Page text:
Non-Professional Experience

What exactly is a non-professional experience? In this case, the term refers to side jobs, study abroad opportunities, and maintaining a blog site. While you may not be able to list any of the experienced as careers, you can still include them on your resume. Babysitting, mowing lawns, and data entry all qualify under this category.

When you include these non-professional experiences, you show that you have initiative. It also shows that you make good use of your free time. If the opportunity helped you develop technical or other skills, the experience would add to your value as an employee.

After you sit down to work on your resume, take time to think about what experiences you can include. Did you spend a summer in Guatemala? If so, that experience developed your Spanish-speaking skills. It would be useful to add the experience under the skills section of your resume.

Notable Achievements

While you're applying for jobs, don't undersell yourself. One common mistake made by job applicants is to leave out their accomplishments. Because they don't want to seem arrogant, they neglect to mention some of the great things they have done over the course of their career.

If you can't immediately think of accomplishments, sit down and brainstorm. Go back to your days in college, your volunteer experiences, and your early career. What did you do that you are proud of? Did you receive recognition for anything?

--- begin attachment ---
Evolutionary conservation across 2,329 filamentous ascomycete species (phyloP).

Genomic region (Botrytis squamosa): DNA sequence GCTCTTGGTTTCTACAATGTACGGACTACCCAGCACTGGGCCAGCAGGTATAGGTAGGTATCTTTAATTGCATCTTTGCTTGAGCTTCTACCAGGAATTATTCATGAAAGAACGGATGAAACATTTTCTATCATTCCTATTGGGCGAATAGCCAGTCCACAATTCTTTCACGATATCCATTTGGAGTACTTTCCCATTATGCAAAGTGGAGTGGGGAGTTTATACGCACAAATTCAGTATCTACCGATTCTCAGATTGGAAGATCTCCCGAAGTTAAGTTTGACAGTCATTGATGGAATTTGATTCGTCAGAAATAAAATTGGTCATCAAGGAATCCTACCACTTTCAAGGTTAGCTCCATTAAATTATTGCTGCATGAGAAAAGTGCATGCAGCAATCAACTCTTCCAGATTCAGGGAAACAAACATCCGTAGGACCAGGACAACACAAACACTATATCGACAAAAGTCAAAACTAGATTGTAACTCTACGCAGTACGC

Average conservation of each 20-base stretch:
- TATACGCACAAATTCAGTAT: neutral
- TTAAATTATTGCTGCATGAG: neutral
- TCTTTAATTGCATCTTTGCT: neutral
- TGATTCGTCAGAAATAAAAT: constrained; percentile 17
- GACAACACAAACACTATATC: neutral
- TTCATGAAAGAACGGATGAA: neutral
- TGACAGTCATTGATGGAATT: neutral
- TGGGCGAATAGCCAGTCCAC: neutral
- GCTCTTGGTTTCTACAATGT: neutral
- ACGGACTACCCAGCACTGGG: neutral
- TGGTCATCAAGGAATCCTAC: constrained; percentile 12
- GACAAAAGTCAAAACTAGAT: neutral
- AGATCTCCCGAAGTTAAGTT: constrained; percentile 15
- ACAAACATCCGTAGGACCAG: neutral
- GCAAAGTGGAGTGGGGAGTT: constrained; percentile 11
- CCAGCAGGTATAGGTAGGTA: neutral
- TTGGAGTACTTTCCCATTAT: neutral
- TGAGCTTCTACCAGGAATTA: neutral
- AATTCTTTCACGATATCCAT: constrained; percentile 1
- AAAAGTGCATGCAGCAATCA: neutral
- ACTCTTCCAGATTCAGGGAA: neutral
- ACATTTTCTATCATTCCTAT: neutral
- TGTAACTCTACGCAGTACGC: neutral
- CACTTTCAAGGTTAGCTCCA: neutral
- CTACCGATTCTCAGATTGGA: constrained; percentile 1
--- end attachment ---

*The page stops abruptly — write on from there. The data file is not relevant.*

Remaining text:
An accomplishment doesn't need to be something as significant as a major award. In fact, it could mean surpassing a goal or spearheading a project. You can be creative and pull from your hobbies or activities.

When you list your accomplishments, describe how it relates to the workplace. Consider this example. You lead a team to victory in a workplace fitness challenge. In your victory, you showed leadership skills. Additionally, you demonstrated motivational skills and teamwork. Although your achievement might not seem like much, it speaks highly of your skills.

In some cases, you may want to mention an achievement in the summary section of your resume. Doing so grabs the attention of the hiring manager, which means they're more likely to continue reading your resume.

Find the Right Balance

As you try to make your resume stand out, try to find the right balance. Yes, it's helpful to include hobbies and non-professional experiences on your resume. But that doesn't mean you should have a ten page resume that includes every hobby you've had since the age of ten.

When you craft your resume, focus on keeping it balanced. Showcase your skills and qualifications, but make sure everything you mention is relevant to the position. Graphic skills won't be an asset for a call center position. If you include a detail that has no relevance to the specific job listing, it won't help you get hired.

You need to let your resume speak for itself. If you're able to stand out as an applicant, you'll have an opportunity to shine in an interview.